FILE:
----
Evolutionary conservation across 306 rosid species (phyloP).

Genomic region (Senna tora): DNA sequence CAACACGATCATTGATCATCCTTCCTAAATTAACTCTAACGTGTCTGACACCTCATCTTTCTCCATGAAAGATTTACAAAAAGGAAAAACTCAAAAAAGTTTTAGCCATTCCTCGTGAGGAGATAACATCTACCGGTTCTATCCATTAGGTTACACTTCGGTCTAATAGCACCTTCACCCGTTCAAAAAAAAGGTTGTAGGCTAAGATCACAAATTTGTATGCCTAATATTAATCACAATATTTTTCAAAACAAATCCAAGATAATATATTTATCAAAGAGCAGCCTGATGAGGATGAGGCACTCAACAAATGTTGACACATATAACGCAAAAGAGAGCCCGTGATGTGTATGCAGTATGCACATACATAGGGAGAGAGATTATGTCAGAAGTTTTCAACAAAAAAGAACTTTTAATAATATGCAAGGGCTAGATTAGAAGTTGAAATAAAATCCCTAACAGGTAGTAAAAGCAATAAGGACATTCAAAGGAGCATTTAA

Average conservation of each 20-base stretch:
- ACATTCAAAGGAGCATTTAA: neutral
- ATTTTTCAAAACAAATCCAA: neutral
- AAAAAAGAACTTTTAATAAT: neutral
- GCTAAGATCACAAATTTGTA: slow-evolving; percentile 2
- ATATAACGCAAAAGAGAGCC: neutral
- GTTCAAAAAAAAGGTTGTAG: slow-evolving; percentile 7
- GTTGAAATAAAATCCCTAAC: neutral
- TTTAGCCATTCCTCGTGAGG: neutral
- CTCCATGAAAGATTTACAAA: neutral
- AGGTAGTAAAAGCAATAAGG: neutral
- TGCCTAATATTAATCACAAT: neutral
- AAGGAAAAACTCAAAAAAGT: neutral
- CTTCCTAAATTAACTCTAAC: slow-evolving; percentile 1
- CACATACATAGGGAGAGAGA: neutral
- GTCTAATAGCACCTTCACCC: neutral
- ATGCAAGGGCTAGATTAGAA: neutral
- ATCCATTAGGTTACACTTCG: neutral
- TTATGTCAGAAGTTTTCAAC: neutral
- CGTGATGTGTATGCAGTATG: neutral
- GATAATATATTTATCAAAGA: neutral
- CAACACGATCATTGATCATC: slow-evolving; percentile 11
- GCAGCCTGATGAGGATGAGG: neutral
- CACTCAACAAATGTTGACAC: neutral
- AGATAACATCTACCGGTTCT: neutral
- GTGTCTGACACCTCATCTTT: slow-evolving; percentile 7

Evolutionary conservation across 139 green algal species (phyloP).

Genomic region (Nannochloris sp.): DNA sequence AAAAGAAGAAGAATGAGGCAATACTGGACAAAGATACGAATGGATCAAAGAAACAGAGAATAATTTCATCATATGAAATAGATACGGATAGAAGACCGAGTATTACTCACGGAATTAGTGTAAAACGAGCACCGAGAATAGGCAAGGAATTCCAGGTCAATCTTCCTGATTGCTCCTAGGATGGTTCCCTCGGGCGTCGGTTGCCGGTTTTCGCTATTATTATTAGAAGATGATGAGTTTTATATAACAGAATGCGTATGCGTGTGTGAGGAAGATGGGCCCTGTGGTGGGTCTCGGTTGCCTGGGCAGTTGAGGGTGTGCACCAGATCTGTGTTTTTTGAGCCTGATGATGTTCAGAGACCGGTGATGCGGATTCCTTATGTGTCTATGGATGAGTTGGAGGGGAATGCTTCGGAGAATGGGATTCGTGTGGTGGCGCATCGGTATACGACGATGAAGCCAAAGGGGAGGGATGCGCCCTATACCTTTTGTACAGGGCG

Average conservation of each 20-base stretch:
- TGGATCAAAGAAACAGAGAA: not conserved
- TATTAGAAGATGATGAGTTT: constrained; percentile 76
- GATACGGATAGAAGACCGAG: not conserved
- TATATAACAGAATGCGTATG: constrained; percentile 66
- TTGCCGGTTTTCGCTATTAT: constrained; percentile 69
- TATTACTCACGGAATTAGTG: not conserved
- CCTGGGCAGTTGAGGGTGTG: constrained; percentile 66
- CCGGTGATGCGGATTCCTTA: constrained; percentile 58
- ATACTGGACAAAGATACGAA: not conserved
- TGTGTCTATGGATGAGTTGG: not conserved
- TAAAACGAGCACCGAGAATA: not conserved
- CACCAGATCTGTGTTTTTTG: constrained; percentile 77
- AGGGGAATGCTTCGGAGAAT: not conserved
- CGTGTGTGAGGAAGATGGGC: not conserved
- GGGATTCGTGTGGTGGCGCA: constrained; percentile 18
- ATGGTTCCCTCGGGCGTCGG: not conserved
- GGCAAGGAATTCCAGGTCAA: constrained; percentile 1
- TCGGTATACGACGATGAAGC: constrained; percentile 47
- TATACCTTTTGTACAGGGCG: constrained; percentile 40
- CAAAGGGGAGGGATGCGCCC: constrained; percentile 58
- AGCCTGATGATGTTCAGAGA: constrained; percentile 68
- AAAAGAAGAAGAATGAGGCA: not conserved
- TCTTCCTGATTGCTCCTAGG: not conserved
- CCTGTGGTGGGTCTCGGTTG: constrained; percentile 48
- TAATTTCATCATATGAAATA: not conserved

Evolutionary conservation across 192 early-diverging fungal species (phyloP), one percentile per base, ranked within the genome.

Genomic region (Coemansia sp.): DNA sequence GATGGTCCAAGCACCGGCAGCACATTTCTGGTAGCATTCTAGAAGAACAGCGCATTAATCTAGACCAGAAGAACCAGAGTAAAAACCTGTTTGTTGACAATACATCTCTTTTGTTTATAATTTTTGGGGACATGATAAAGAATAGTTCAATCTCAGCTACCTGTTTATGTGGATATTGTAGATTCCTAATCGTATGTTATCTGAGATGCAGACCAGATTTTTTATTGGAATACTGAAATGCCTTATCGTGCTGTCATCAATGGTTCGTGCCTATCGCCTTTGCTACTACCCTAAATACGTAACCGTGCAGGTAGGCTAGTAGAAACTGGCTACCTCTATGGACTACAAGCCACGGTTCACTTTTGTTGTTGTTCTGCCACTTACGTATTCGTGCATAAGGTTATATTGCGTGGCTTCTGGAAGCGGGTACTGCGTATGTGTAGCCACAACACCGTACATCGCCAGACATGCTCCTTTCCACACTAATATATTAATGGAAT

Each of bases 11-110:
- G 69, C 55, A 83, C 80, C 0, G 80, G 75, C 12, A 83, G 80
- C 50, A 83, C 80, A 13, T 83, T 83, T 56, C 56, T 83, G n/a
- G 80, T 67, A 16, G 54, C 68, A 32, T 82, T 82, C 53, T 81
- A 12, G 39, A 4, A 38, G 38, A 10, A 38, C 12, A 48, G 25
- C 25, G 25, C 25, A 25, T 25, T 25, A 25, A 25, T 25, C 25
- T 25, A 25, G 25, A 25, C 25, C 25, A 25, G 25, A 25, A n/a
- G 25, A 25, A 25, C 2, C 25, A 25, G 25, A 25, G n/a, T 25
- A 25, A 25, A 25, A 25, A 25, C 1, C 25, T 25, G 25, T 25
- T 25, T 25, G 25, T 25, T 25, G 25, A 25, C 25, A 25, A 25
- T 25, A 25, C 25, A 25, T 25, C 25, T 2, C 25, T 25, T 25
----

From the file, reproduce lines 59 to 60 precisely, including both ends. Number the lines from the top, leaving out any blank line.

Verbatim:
Each of bases 11-110:
- G 69, C 55, A 83, C 80, C 0, G 80, G 75, C 12, A 83, G 80